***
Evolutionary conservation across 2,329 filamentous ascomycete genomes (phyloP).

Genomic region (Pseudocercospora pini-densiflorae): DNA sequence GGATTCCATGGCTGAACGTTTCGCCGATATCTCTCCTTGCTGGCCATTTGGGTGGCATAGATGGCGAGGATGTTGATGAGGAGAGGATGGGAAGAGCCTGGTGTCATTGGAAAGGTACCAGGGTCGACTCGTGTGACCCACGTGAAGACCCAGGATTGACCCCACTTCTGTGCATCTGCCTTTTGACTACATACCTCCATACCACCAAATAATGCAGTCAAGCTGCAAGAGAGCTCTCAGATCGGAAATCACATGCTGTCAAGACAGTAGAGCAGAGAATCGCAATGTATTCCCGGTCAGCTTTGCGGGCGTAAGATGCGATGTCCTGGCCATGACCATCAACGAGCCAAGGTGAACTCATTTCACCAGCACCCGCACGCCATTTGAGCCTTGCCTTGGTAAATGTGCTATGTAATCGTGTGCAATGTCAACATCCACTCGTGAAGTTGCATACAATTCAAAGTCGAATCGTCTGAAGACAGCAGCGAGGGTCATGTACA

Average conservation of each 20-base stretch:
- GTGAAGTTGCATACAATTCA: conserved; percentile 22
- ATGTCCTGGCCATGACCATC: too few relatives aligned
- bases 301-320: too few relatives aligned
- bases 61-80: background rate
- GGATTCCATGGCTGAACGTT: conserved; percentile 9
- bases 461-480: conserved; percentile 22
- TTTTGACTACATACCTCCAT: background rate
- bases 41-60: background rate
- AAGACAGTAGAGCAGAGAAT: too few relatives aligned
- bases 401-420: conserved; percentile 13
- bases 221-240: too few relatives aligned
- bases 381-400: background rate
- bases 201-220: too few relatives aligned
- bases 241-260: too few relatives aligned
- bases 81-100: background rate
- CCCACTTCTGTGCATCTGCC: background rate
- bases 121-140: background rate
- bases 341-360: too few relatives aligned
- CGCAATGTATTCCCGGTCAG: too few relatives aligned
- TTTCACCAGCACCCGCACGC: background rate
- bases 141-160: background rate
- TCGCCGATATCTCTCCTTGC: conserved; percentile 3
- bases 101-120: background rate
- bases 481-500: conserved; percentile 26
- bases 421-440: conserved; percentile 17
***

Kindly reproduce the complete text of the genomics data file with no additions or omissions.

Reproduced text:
Evolutionary conservation across 2,329 filamentous ascomycete genomes (phyloP).

Genomic region (Pseudocercospora pini-densiflorae): DNA sequence GGATTCCATGGCTGAACGTTTCGCCGATATCTCTCCTTGCTGGCCATTTGGGTGGCATAGATGGCGAGGATGTTGATGAGGAGAGGATGGGAAGAGCCTGGTGTCATTGGAAAGGTACCAGGGTCGACTCGTGTGACCCACGTGAAGACCCAGGATTGACCCCACTTCTGTGCATCTGCCTTTTGACTACATACCTCCATACCACCAAATAATGCAGTCAAGCTGCAAGAGAGCTCTCAGATCGGAAATCACATGCTGTCAAGACAGTAGAGCAGAGAATCGCAATGTATTCCCGGTCAGCTTTGCGGGCGTAAGATGCGATGTCCTGGCCATGACCATCAACGAGCCAAGGTGAACTCATTTCACCAGCACCCGCACGCCATTTGAGCCTTGCCTTGGTAAATGTGCTATGTAATCGTGTGCAATGTCAACATCCACTCGTGAAGTTGCATACAATTCAAAGTCGAATCGTCTGAAGACAGCAGCGAGGGTCATGTACA

Average conservation of each 20-base stretch:
- GTGAAGTTGCATACAATTCA: conserved; percentile 22
- ATGTCCTGGCCATGACCATC: too few relatives aligned
- bases 301-320: too few relatives aligned
- bases 61-80: background rate
- GGATTCCATGGCTGAACGTT: conserved; percentile 9
- bases 461-480: conserved; percentile 22
- TTTTGACTACATACCTCCAT: background rate
- bases 41-60: background rate
- AAGACAGTAGAGCAGAGAAT: too few relatives aligned
- bases 401-420: conserved; percentile 13
- bases 221-240: too few relatives aligned
- bases 381-400: background rate
- bases 201-220: too few relatives aligned
- bases 241-260: too few relatives aligned
- bases 81-100: background rate
- CCCACTTCTGTGCATCTGCC: background rate
- bases 121-140: background rate
- bases 341-360: too few relatives aligned
- CGCAATGTATTCCCGGTCAG: too few relatives aligned
- TTTCACCAGCACCCGCACGC: background rate
- bases 141-160: background rate
- TCGCCGATATCTCTCCTTGC: conserved; percentile 3
- bases 101-120: background rate
- bases 481-500: conserved; percentile 26
- bases 421-440: conserved; percentile 17